State employees suffer poor ATMs service in Damascus
Enab Baladi – Damascus
The State employees’ and retirees’ agony is endless when it comes to receiving their monthly salaries through ATMs affiliated with banks in the Syrian capital, Damascus.
According to what Enab Baladi has monitored, the Real Estate Bank and Commercial Bank ATMs are the most ancient and most inoperative, in addition to the slow pace of functional ATMs in executing cash transactions.
A government employee at the Ministry of Justice told Enab Baladi that a sudden ATM malfunction cost him his entire salary last March. He says that this “catastrophe” of his went unnoticed by bank workers.
The employee, whose name Enab Baladi did not disclose for safety reasons, explained that after requesting to withdraw the salary through the Commercial Bank branch’s ATM in the al-Muhafaza Square of Damascus, and during the bill-counting phase, electric power went out a moment after his bank card was ejected.
The employee remained standing in front of the ATM for minutes so that he could figure out what to do, and then rushed to the bank’s main branch to explain what had happened to him, but without receiving any assistance from bank employees; power went out at the exact moment money bills were being counted, while bank statements indicate that he had received his salary.
As a government acknowledgement, a banking manager spoke on 11 April about the decline in ATM service in government (regime) territories, with reasons boiling down to numerous problems for which the government has not yet been successful in finding decisive solutions.
Among the problems was the electricity rationing, which caused many ATMs to go out of service, prompting some banks to redistribute their ATMs and regroup them in specific areas. For instance, the Real Estate Bank installed 33 ATMs in the bank hall at the administration headquarters in the al-Muhafaza Square.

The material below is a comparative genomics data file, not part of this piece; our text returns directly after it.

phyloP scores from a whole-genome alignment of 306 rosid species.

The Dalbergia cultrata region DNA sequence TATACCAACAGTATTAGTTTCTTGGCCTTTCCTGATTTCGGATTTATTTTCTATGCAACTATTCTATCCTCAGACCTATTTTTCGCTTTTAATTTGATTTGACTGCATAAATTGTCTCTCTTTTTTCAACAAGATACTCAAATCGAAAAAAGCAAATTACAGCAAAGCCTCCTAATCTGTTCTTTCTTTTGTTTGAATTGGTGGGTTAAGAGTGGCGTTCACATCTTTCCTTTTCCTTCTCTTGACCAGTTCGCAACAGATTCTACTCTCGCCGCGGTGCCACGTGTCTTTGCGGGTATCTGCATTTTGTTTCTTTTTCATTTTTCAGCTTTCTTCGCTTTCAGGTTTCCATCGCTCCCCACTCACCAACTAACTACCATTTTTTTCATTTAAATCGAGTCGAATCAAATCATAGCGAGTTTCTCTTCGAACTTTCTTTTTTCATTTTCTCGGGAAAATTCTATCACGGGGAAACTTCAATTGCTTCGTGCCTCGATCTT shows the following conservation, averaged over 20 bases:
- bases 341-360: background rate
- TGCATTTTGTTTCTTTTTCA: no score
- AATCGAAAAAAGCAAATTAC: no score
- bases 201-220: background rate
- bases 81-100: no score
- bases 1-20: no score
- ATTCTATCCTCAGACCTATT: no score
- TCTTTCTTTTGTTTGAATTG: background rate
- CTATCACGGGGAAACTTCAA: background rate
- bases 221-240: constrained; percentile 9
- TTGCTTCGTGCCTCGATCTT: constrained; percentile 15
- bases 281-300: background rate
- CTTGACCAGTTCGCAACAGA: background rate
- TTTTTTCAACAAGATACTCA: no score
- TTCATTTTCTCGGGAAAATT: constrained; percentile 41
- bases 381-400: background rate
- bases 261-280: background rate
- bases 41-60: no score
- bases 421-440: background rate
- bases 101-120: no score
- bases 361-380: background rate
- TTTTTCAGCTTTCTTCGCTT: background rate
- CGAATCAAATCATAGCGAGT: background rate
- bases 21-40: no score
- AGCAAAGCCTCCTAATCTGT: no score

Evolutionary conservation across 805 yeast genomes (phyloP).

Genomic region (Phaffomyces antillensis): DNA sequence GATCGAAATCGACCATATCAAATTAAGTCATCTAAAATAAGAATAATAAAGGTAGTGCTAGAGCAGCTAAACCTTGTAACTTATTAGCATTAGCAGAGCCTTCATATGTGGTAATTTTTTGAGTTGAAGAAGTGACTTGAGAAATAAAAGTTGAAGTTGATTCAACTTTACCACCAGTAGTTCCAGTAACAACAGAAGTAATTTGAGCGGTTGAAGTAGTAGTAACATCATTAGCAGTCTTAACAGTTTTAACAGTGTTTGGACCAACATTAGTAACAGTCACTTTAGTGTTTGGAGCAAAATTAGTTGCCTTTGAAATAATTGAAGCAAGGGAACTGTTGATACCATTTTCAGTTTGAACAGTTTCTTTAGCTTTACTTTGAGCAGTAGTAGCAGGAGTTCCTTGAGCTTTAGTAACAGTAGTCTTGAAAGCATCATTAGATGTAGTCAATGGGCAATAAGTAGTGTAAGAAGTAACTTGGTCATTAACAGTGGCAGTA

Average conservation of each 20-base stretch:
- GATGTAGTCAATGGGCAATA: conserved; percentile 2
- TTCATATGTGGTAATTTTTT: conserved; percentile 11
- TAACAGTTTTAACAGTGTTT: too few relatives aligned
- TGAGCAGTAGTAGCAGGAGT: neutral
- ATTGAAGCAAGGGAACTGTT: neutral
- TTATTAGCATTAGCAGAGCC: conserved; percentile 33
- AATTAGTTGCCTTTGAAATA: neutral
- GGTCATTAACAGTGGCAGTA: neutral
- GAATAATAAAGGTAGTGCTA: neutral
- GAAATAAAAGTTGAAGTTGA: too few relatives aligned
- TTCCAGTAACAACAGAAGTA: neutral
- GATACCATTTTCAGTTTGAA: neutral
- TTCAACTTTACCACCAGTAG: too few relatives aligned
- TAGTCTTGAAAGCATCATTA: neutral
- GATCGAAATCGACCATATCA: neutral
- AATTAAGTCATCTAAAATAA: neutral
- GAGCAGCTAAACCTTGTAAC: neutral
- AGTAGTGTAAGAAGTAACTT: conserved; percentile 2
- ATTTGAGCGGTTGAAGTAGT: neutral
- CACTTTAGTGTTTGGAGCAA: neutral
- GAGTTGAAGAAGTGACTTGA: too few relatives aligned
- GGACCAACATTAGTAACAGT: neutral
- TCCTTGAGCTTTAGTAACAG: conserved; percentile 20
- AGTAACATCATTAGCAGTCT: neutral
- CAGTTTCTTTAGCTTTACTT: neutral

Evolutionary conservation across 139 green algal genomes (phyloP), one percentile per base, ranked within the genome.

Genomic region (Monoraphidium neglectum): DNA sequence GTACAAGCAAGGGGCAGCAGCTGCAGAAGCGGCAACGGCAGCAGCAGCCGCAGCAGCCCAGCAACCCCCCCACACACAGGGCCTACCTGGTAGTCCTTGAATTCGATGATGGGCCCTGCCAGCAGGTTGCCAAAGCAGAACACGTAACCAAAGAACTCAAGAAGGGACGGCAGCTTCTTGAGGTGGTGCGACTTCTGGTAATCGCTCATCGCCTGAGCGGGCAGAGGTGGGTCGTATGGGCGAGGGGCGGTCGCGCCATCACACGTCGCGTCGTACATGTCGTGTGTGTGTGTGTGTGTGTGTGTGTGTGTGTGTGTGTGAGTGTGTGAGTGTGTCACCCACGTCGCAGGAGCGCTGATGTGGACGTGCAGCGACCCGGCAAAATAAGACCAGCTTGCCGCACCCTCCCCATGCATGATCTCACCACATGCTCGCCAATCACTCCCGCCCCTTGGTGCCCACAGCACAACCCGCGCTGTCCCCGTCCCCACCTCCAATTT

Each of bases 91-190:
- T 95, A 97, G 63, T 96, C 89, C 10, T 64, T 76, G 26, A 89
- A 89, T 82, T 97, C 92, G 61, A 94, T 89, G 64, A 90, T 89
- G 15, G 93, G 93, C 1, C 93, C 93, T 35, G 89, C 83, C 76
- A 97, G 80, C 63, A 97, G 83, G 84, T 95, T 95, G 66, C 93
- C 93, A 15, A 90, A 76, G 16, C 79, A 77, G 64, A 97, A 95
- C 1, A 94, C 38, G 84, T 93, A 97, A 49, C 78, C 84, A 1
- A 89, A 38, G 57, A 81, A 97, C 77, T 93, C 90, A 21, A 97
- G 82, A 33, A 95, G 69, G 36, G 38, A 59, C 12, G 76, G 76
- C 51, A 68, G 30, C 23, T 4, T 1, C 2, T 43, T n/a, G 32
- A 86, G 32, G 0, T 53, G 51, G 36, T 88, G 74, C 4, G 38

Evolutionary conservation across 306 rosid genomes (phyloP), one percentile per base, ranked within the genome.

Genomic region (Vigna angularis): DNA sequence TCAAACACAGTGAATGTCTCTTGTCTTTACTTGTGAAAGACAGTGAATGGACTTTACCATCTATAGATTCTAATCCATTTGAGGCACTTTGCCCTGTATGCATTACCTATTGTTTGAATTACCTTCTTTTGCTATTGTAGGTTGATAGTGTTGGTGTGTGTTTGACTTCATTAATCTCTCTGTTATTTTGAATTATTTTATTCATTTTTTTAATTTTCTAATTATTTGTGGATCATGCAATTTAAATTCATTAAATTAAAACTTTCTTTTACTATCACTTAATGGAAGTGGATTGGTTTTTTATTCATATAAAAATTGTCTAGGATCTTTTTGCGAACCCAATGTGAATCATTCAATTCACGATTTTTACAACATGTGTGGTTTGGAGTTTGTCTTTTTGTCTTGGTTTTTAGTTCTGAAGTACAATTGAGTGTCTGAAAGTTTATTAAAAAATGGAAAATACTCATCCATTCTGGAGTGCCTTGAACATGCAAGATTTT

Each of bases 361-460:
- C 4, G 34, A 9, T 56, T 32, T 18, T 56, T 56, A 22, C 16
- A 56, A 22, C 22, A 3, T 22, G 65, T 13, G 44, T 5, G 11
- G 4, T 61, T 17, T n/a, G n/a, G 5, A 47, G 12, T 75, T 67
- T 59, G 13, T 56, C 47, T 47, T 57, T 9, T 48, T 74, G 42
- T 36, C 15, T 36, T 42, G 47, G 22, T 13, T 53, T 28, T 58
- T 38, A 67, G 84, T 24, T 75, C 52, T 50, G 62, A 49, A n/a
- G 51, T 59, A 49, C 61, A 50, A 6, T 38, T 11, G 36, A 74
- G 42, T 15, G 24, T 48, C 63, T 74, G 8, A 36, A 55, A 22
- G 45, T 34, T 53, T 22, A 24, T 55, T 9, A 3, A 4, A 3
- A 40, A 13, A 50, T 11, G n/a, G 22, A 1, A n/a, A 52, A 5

“ATM is out of service”
Hussein, a young man who asked not to be named in full for security reasons, withdraws his retired mother’s salary on a monthly basis from the Commercial Bank ATM in Marjeh Square, Damascus.
Hussein told Enab Baladi that when he was withdrawing the salary last March, and during the completion of the withdrawal request process, the phrase “ATM is out of service” appeared on the screen. Following the appearance of the said phrase, the ATM declined all requests to cancel the withdrawal and return the card. Hussein waited for several minutes in vain and then had to ask an employee of the bank about what needed to be done to recover the card.
After several attempts to save the card from being swallowed by the ATM that suddenly went out of service, the employee advised him to accompany his mother to the bank’s main branch to obtain a new card. “That is better than waiting.”
The issue of the shortage of human cadres working in feeding, maintaining, and operating ATMs is among the problems mentioned by the banking manager.
The banking manager (unnamed) also spoke to the local pro-government newspaper al-Watan about the low number of ATMs compared to the required services. For the time being, only 500 ATMs are operative in both the Commercial Bank of Syria and the Real Estate Bank, while some 5,000 ATMs are needed.
The manager suggested that the solution would be to link all the public and private banks’ ATMs to one another through a “national network switch,” allowing cardholders to use whichever ATM is closest to them. He also suggested that a sufficient number of new ATMs be secured and that they be supplied with electricity, especially in vital and overcrowded areas, in addition to training more bankers on dealing with ATMs and how to operate and replenish cash in them.
The newspaper quoted “monitors of the banking activity” as saying that the regime’s government is not showing genuine willingness to solve the problem of ATMs, and all the actions that have been taken in the matter were mere “patchwork and procrastination” pending the realization of the “dream” of electronic payment.
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